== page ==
Unable to recoup cash

Employer not entitled to deduct from employee’s final paycheque money believed stolen

On May 7, 2001 Michael Best commenced his employment as a gas pump attendant with a Lorand Convenience Ltd. franchise. His employment was terminated on June 1, 2001, at which time he was not paid in full all wages owing to him. On June 4, 2001, Mr. Best filed a complaint pursuant to the employment standards act, alleging that Lorand had made unauthorized deductions from wages owing to him.

Section 37 of the New Brunswick Employment Standards Act provides that when an employee ceases to be employed by an employer, the employer must pay to the employee all outstanding pay no later than 21 days after the last day the employee was employed.

An employment standards officer investigated the complaint and recommended that an order be issued in favour of Mr. Best. Based on this recommendation, the director issued an order on July 17, 2001, finding that the employer had not complied with section 37 of the act and ordered Lorand to pay to Mr. Best the amount of $200, representing owed wages.

At the request of the employer, the matter was referred to the labour and employment board on July 18, 2001. The hearing on the matter proceeded on Aug. 9, 2001, even though no representative of the employer attended.

Mr. Best, as a gas bar attendant, did not have primary responsibility for the cash register. He did at times perform tasks inside the store and did occasionally enter cash transactions at the register. As a security measure, a video camera was in place to record happenings at the cash register. Mr. Best was terminated on June 1, 2001. The reason given for the termination was that there had been a shortage in the cash register of $200 and Mr. Best was accused of stealing the money. He was further accused of having turned off the video camera and having permitted an unidentified friend to take gasoline from the pumps and drive off without paying.

Mr. Best denied stealing any money or having any knowledge of theft. There was no evidence that the employer could substantiate the accusations against Mr. Best.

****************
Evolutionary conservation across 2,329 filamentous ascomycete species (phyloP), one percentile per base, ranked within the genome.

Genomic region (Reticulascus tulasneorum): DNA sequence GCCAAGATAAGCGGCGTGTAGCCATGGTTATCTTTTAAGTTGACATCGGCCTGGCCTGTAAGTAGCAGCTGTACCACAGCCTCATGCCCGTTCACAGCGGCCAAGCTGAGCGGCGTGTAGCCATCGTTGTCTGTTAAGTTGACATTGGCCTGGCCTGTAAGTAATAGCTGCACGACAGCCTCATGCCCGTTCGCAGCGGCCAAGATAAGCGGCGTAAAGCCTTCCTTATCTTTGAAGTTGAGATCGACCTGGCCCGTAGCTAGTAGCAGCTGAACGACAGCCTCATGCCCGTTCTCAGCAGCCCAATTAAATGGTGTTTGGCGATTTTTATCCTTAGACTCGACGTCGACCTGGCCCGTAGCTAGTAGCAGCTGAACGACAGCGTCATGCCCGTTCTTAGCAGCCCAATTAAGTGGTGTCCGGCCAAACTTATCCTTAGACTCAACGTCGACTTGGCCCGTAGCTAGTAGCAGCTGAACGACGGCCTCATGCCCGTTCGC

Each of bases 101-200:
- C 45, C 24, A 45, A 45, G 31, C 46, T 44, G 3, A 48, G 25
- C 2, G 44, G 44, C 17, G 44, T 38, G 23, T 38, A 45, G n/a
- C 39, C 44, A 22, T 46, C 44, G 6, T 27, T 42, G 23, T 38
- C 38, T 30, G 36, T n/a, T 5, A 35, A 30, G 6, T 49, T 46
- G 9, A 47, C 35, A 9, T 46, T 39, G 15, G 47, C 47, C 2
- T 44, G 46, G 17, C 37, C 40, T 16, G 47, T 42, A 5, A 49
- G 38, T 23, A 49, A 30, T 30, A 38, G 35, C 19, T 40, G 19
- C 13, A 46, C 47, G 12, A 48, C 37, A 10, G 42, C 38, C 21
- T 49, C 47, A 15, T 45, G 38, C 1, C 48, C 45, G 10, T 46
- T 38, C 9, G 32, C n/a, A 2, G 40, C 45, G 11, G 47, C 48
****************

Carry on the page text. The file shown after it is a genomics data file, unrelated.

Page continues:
Several days following his termination, Mr. Best returned to the gas bar to return his uniform. Again he was accused of stealing. The company refused to give him any payment of wages owing.

Employees of Lorand were permitted to carry a credit account at the store. Mr. Best acknowledged that at the time of his termination, he owed his employer $89.67 on his credit account. On June 9, Mr. Best again attended at the gas bar to pick up his outstanding wages. This time, he was accompanied by a former teacher. On that occasion, a cheque had been prepared for Mr. Best in the amount of $427.78, representing gross wages owing of $627.90 (less statutory deductions and the amount owing on the credit account). However, the employer refused to release the cheque, insisting that Mr. Best compensate it for the $200 that he had been accused of stealing. Because Mr. Best was in need of the money, he endorsed the cheque and accepted $227.78 in cash.

The main issue at the hearing was whether it was legitimate for the employer to retain the $200 from wages in this case. The board reviewed previous decisions dealing with this issue. These decisions held that deductions may be made from wages if they are authorized by statute, they are authorized in writing, there is a clear understanding between the employer and the employee, or there clearly has been an economic benefit to the employee.

In this case, there was no suggestion that the deduction was authorized by statute. The employer’s unsubstantiated accusation of theft did not satisfy the board that the employee had derived an economic benefit. In previous board decisions, where the circumstances involve more than one person having access to the employer’s cash, there is a heavy onus placed upon an employer who accuses an employee of theft from cash. To justify collection for shortage of funds, the employer must clearly establish not only that the employee agreed to such deduction, but that he was in fact responsible for the loss.

The board found that in this case, Mr. Best’s access to the cash was only incidental and another employee had principal responsibility for it. There was no evidence of theft by Mr. Best.

There was no clear agreement for the deduction by Mr. Best, he endorsed the cheque only because he needed the money to pay his rent. This did not constitute an agreement. The board held that the deductions were in violation of the act and affirmed the order of the director.

For more information:

Best v. Lorand Convenience Ltd., New Brunswick Labour and Employment Board, Docket No. ES-023-01, Aug. 29/01.

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